I am a Meerkat! I own it, and trust me it is an important declaration. I am married to a Meerkat, my dear friends are Meerkats, and today, I drove around a car load of scruffy little Meerkats. Do you know much about this amazing African critter? If you are Human you should. As a matter of fact I think the Meerkat should become the community of beings with which we strive to emulate. Let me explain.
Today my boys and I picked up my teenage daughter and her friend from a sleep over. As I drove her friend home we ran into an awful scene. I had just turned a corner, on a quiet city street, when the girls called out ‘oh my god! a fight!” A big, nasty, man punched a woman in the face and she fell to the ground. As he was over top of her I quickly pulled my car up, rolled down my window and shouted for him to step away. My daughter grabbed the phone and dialed 911. We stayed on the scene, all of us safely in the car, but taking a stand for the protection of the woman. At my forceful insistence and threats, he had split apart from her, and as the woman gathered her bags and walked up one road yelling for me not to ‘call the cops’, I put my car in crawl and stayed on the heels of the man down the road in the opposite direction. I was going to put my car between him and her until the police arrived and I was not going to let him make his way back to her. He turned around to re-engage and as he approached my window he made threat. I slowly turned the car around continuing to follow him like stink on a skunk.
My insistence to stay was not out of anger at him, but out of the fierce need to protect the pack; to protect the victim. But it was also to protect the hearts of the two young women in my car who had just watched a man violently attack another young woman. It was to show that sometimes, at personal risk, we do not turn away – that we are a pack, all of us, and the protection of the individual is also the protection of our collective selves. I wanted them to know that there will always be someone to watch, always someone to protect and that alone we are vulnerable but together we are strong.
So it is with no coincidence that tonight the boys (9 and 11) and I happened watch ‘The Meerkats’ by James Honeyborne and Starring Paul Newman. It was the perfect end to a day that had such a polarization of experiences. I was in tears, at points, by the loving humanity with which this community of critters lives.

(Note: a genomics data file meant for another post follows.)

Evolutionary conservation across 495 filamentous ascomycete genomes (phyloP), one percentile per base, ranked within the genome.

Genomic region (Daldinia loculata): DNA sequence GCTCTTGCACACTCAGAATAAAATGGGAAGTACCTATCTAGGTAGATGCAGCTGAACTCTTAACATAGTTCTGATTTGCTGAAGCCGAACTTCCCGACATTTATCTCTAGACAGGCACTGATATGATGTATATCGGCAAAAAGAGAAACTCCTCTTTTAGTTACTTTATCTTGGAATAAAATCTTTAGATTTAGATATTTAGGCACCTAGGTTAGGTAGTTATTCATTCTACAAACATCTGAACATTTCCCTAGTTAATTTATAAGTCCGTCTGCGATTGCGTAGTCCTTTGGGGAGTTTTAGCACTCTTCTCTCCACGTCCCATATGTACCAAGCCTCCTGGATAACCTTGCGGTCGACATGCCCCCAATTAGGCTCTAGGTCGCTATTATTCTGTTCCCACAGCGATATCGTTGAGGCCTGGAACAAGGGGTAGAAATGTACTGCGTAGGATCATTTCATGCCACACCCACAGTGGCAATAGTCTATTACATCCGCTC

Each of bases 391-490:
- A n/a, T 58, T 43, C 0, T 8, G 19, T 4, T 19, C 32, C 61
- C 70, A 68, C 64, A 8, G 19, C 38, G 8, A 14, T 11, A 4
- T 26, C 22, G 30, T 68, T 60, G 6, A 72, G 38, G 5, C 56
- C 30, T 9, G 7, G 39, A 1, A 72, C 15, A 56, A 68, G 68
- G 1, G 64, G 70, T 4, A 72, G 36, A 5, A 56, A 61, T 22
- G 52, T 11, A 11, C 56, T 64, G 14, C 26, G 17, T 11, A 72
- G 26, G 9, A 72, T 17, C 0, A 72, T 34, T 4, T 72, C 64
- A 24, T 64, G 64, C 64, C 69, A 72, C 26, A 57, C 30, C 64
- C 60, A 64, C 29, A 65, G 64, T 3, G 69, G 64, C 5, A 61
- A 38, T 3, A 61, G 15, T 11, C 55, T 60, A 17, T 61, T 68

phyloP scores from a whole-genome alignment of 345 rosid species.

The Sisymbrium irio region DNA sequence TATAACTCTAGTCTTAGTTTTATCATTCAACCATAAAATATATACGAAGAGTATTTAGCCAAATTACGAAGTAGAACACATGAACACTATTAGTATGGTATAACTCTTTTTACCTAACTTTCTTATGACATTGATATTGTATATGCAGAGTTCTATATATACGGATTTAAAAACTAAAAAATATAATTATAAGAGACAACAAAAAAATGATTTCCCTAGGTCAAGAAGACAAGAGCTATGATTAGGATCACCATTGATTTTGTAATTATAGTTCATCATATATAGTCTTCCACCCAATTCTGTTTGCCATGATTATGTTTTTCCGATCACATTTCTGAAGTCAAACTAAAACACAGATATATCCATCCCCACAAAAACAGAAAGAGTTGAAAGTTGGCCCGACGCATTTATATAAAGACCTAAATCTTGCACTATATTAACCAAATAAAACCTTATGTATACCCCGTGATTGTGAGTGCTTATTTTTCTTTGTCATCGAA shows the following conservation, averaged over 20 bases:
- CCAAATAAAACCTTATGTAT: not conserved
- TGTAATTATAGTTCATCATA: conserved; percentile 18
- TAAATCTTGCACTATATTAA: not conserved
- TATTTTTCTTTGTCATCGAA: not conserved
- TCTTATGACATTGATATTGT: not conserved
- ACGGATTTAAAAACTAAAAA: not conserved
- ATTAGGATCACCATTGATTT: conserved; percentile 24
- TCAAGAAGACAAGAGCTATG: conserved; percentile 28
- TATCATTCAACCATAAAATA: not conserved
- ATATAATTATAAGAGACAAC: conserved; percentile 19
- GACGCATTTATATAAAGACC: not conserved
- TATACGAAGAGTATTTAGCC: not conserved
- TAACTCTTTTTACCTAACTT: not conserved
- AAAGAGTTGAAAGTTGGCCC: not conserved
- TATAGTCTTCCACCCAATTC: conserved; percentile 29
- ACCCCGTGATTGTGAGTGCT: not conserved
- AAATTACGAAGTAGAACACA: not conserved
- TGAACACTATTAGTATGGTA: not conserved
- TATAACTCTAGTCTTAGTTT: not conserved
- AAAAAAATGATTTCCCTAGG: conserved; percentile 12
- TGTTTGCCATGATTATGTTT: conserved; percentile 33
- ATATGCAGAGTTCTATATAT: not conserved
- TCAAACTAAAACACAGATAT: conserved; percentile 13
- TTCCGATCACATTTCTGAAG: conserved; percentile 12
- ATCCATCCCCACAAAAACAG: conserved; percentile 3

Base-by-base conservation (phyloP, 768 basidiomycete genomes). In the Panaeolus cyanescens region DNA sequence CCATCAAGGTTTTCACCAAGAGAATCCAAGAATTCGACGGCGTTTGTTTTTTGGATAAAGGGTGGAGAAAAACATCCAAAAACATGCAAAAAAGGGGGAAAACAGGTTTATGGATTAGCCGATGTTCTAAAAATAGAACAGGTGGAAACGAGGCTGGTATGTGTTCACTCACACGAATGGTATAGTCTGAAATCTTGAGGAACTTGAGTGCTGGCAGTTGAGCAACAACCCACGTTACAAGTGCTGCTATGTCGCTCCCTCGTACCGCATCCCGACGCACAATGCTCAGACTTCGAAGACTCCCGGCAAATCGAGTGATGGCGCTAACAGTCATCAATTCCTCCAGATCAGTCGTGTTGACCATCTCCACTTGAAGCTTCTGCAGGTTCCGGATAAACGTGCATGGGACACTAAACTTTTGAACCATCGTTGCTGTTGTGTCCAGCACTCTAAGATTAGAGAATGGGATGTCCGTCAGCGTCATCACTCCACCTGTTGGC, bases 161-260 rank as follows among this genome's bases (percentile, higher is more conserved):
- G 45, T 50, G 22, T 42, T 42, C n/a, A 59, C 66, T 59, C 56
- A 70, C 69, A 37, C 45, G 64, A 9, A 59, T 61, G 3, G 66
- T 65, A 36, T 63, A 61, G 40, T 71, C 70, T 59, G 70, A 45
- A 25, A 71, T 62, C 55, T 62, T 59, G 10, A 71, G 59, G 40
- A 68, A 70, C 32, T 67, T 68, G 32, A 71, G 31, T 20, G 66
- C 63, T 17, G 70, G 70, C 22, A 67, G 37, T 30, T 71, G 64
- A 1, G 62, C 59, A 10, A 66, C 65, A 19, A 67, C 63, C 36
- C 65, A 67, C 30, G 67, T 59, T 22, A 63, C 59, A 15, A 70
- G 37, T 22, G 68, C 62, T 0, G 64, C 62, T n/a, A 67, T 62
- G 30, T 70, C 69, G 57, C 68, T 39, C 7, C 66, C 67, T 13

“Meerkats demonstrate altruistic behavior within their colonies; one or more meerkats stand sentry while others are foraging or playing, to warn them of approaching dangers. When a predator is spotted, the meerkat performing as sentry gives a warning bark, and other members of the gang will run and hide in one of the many bolt holes they have spread across their territory. The sentry meerkat is the first to reappear from the burrow and search for predators, constantly barking to keep the others underground. If there is no threat, the sentry meerkat stops signaling and the others feel safe to emerge. They also protect the young from threats, often endangering their own lives. On warning of danger, the babysitter takes the young underground to safety and is prepared to defend them if the danger follows. If retreating underground is not possible, she collects all young together and lies on top of them.” From Wikipedia
The Meerkats are small creatures that will group together as a force to ward off much larger and more powerful danger; ‘Together they can!’ But most importantly, when they are not in defense mode, they are a community full of touch! They actually hug one another and touch one another constantly and in the most loving ways. They drape their arms around each other, reach out for each other, they sleep curled up, all together. Everyone feels protected and cared for.
Don’t we need more of that? Safe, loving, caring touch and fierce protection when danger is near. We need to protect our children, and when I say ‘our’ I don’t mean you protect yours and I will protect mine – I mean ‘we’ all together, protect all our collective children. We watch out for those vulnerable in our community and for each other. We don’t ‘mind our own business’ at the expense of the safety of our own kind. Sometimes that makes our own lives uncomfortable but the alternative is a broken society and in the end our individual pain is greater.
The movie ends by saying “its not easy growing up, it never is for anyone”; (Kolo – the main character) has learned what it is to be a Meerkat – to guard, to protect and to teach the next generation how to survive”
After the movie ended, my boys and I rolled around like ferrets on the bed giving out the little bark ‘merp’, ‘merp’ of the Meerkat and repeating over and over “to guard and protect, to guard and protect”.
Let’s start a Meerkat movement! ‘merp’